Happy to report that Bylines has found a new home with PublishPress.
Bylines is a modern rewrite of Co-Authors Plus that I started last April. It hasn't been anywhere near my primary focus for quite a while, so I finally called a spade a spade and started looking for a new owner. Fortunately, it's a perfect fit for the developers behind PublishPress — I'm glad my customers ended up in good hands.
You can read more about the announcement on the Bylines website.
While working on wordpress/gutenberg#4072 today, I was inspired to do some data analysis on the WordPress.org plugin directory.
To prepare, I populated a
plugins table with data from the WordPress.org REST API via this plugin-stats.php script. Download the SQL file to avoid needing to re-fetch the API data.
Based on the initial API request, there are 49,749 total WordPress.org plugins.
Of the entire data set, only 18,002 plugins have 200 or greater active installs. The remaining 31,747 plugins represent an inconsequential number of active installs compared to the total.
The 18,002 plugins represent 182,296,500 total active installs. A WordPress install can have multiple active plugins, so this total isn't unique WordPress installs. Also, we can ignore the remaining ~32k plugins because they would only represent 3,174,700 additional active installs if each plugin had 100 active installs.
Of the total active installs, 168,623,000 (92.5%) are represented by 3,440 plugins with >=5000 active installs. For that matter, 159,720,000 (87.6%) are represented by 2101 plugins with >=10000 active installs.
It'd be interesting to know what percentage of WordPress installs have a plugin not tracked in the WordPress.org plugin directory (e.g. premium or custom).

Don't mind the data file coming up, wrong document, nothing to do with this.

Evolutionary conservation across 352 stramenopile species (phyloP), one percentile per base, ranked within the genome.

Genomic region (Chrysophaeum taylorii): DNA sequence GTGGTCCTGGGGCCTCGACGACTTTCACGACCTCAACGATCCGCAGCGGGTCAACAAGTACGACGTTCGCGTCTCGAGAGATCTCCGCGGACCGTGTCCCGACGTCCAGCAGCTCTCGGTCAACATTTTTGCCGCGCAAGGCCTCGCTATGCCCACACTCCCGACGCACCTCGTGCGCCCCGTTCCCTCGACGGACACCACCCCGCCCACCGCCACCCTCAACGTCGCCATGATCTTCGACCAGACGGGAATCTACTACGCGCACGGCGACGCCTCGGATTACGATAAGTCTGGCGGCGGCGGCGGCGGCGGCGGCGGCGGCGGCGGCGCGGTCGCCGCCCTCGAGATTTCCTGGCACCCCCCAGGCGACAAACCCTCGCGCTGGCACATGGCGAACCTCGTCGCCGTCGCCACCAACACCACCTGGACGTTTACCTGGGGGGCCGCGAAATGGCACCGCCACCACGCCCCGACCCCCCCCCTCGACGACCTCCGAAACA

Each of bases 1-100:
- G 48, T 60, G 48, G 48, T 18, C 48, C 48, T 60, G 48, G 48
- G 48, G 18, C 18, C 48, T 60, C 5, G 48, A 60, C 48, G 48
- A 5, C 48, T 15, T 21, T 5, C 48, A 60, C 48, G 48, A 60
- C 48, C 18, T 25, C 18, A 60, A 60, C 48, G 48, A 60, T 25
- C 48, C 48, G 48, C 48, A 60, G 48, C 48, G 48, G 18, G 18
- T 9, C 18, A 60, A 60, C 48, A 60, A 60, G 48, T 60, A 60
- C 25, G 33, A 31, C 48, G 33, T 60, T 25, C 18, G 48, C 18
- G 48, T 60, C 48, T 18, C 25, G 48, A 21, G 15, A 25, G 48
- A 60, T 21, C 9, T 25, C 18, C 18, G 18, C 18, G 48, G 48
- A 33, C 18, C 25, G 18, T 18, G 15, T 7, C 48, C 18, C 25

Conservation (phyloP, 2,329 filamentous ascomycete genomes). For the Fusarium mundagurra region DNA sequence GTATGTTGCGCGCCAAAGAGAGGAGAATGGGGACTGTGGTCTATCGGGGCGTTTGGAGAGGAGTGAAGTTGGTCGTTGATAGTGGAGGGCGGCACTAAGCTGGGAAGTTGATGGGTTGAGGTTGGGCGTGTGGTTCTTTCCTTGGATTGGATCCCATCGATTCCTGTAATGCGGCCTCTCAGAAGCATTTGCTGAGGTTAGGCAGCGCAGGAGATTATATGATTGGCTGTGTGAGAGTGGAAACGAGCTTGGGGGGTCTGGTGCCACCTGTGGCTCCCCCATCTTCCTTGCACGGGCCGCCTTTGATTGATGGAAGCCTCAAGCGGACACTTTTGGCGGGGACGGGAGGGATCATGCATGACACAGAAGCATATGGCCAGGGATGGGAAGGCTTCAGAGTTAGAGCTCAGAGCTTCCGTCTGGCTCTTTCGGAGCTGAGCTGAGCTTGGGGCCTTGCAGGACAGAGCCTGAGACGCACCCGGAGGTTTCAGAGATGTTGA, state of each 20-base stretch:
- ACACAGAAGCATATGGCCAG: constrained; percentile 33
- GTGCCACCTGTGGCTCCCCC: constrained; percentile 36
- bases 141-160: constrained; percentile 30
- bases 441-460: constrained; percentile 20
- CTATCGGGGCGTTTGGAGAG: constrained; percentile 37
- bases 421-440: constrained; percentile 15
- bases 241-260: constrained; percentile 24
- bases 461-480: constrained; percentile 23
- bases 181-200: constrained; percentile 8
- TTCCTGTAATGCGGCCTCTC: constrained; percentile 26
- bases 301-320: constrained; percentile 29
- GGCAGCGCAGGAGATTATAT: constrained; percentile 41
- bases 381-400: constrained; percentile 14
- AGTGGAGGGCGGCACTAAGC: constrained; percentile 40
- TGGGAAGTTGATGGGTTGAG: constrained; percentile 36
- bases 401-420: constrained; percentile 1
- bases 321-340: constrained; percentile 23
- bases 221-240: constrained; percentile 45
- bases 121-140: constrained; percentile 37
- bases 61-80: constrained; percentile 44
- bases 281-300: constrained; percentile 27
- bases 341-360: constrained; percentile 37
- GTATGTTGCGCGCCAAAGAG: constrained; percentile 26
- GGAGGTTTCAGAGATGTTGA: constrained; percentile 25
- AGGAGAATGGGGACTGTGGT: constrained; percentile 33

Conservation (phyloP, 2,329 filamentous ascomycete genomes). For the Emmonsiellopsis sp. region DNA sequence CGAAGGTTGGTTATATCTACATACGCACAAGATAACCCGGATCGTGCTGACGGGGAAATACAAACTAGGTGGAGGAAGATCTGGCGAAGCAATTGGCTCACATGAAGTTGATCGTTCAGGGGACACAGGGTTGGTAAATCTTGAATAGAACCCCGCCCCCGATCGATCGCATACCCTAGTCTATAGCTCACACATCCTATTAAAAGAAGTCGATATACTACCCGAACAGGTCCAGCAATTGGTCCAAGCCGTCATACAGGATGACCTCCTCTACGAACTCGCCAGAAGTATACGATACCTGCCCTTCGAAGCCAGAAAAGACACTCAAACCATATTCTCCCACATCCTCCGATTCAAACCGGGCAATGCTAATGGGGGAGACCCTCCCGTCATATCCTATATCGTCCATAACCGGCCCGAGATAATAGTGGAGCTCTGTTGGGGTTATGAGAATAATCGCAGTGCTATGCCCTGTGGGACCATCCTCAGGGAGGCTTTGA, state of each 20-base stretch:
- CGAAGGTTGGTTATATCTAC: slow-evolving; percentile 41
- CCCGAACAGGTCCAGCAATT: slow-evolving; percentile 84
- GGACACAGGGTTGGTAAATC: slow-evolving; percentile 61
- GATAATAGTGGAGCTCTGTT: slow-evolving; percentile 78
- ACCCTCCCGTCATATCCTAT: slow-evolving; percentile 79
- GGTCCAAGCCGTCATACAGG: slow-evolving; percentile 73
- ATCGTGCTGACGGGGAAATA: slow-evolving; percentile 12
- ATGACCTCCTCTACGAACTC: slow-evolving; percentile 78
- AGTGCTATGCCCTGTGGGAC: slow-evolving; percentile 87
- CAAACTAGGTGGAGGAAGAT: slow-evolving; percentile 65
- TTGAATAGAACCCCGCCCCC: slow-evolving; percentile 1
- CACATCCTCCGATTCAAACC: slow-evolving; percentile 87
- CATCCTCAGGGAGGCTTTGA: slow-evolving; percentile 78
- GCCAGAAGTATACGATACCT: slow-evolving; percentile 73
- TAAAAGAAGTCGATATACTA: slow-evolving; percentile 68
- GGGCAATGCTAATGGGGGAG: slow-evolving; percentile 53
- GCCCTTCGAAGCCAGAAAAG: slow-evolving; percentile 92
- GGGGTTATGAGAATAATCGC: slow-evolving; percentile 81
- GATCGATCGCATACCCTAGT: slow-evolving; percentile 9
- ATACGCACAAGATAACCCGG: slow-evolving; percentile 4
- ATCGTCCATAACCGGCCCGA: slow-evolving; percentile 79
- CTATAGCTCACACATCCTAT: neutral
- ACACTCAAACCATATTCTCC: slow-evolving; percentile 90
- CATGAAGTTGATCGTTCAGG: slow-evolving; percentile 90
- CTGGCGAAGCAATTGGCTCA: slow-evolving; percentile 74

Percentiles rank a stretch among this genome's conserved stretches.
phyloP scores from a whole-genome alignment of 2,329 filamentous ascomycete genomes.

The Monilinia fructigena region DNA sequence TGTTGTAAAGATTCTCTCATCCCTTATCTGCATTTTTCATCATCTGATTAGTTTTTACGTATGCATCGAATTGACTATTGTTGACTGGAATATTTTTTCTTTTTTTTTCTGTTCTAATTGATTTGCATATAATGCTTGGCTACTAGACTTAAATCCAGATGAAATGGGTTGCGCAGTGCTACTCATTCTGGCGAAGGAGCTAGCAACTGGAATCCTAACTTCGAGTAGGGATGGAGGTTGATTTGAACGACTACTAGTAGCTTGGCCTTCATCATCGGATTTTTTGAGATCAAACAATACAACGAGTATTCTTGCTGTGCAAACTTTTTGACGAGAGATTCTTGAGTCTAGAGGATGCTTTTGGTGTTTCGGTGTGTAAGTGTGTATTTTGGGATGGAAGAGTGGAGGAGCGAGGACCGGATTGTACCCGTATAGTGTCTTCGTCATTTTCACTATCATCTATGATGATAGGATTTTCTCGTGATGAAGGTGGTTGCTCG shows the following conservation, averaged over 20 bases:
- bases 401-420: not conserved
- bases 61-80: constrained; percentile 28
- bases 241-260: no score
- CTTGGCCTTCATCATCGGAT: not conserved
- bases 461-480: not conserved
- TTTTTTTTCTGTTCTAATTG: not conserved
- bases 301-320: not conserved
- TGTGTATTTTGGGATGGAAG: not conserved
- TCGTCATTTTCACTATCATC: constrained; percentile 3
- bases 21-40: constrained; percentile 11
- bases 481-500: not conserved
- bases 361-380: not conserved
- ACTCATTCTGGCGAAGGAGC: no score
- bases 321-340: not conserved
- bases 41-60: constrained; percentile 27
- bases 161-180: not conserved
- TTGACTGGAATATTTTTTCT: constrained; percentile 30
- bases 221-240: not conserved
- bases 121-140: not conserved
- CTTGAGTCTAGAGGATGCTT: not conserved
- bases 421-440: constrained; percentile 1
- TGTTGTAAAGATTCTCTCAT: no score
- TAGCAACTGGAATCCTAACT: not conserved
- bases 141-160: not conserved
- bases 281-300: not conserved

Some incomplete ideas I've been noodling on that I want to make public.
Ultimately, the goal is: the vast majority of WordPress users are excited and should be able to use Gutenberg on day one. Fundamentally, this breaks down into two objectives:
- Make the end-user experience is so good that WordPress users actively want to switch to it. We need to continue user testing as we have been, and iterate based on real user feedback. We also need to market Gutenberg — communicate what users should expect and get them appropriately excited.
- Mitigate WordPress plugin and theme incompatibilities, to minimize conflicts that would cause WordPress to fall back to the classic editor. Success is defined by the majority of WordPress users being able to use Gutenberg on day one. If too many can't use Gutenberg because of conflicts, then we've failed at launch.
I've been brainstorming some strategies for the latter, which really is two parts: identification and mitigation.
First, we need to identify the true extent of the problem: what plugins and themes are incompatible with Gutenberg, and in what ways are each incompatible? Some automated ways we can produce this data includes:
- Manual/automated analysis of action and filters usage, etc.
- Activate each in an isolated environment and take before/after screenshots of the editor screen.
But, I'm thinking good ol' fashioned crowd-sourcing might be most effective. What if WordPress users had an easy way to report whether a given plugin or theme was compatible with Gutenberg? We could collect this data in aggregate to get a good sense of what types of incompatibilities we should expect, and where we should focus our efforts.
Once we've identified the plugin and theme conflicts, we'll need to mitigate them. Doing so will require excellent documentation, so authors more easily understand the changes they'll need to make, and deputizing other developers to help with the outreach process.
I’m working on a new project (the kind you wake up at 3 am to hack on). It’s called Bylines, a modern multi-author publishing plugin for WordPress.
MVP is a reincarnation of Co-Authors Plus. From there, I plan to iterate on a feature set relevant to the multi-author publishing workflow.
If this sounds useful to you, sign up to be notified when Bylines is ready for early-access users.